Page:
The 2000 model went on sale a little over a year ago. By the end of November, it became the niche brand's best-seller; S-type accounted for 8,633 of the total 14,650 units Jaguar sold in the first four months of 2000.
"The S-type has doubled the size of the company" in terms of unit sales, says Al Saltiel, general marketing manager at Jaguar. He projects S-type will tally more than half the brand's expected 40,000 U.S. unit sales in 2000. Jaguar sold fewer than 9,000 cars in the U.S. in 1992.
Mr. Saltiel, 36, credits S-type's success to an integrated campaign with lots of prelaunch activity.
"We had to tell people this was a new product," he says of the third car in Jaguar's stable. By January 1999, the first of several direct mailings were sent out. Mail and online respondents got a video and brochure.
Jaguar kicked off S-type previews at museums in 20 markets. Mr. Saltiel says the museums attracted younger prospects than Jaguar's typical owner in their 50s.
The car's ad blitz arrived with several firsts for the niche car marketer: Jaguar's first network TV buy, first global ad campaign and first joint effort of WPP Group's Ogilvy & Mather Worldwide and J. Walter Thompson Co. The music in the sole global spot combined hipster band Propellerheads with Welsh singer Shirley Bassey.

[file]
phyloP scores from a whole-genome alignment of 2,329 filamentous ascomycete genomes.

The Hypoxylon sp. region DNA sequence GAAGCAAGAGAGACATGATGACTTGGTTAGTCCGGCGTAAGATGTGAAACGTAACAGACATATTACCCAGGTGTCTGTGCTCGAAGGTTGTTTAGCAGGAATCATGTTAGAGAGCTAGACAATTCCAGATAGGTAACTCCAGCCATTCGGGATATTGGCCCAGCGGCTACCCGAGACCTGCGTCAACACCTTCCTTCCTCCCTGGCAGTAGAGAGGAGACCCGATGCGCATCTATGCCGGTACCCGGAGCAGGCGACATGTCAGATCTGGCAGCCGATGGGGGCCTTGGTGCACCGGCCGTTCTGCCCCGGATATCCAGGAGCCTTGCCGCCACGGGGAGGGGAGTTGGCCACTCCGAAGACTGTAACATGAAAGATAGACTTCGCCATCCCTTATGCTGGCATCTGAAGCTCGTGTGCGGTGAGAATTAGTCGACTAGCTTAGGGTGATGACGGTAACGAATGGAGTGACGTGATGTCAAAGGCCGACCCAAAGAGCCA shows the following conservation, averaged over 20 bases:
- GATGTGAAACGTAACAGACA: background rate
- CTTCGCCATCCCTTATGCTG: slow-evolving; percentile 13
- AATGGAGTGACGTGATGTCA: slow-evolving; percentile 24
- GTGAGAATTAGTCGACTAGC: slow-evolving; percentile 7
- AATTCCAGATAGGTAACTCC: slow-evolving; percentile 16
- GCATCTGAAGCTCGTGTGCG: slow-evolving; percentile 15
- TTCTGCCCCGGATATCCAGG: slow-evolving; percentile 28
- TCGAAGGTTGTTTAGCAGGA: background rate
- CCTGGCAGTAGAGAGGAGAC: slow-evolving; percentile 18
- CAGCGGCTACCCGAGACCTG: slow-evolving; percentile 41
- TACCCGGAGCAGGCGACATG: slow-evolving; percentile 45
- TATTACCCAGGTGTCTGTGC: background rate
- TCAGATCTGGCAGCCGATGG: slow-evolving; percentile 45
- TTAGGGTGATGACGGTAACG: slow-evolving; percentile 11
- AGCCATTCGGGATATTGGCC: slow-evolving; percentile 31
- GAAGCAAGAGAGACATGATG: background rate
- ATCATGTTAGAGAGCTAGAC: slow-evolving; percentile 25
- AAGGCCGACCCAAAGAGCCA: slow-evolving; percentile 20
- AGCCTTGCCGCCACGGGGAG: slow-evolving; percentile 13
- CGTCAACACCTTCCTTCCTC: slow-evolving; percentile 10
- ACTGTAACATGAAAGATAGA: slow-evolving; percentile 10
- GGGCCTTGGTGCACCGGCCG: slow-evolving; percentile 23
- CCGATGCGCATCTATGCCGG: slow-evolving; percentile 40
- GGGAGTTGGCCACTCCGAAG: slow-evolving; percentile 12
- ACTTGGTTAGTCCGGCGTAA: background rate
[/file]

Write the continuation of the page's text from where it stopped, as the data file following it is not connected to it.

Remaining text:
Mr. Saltiel says traditional ads and media for the car also played a role in its success. S-type, the brand's least expensive model at $43,095, got the marketer's biggest ad blitz ever.
S-type drew $31 million of the brand's $53 million in measured media spending last year, according to Competitive Media Reporting.
The marketer expected 60% of buyers to be Jaguar first-timers, but so far it's 90%.
"That's one of the things that's blowing us away," he says. "S-type is helping us move the brand forward and attract a new set of buyers."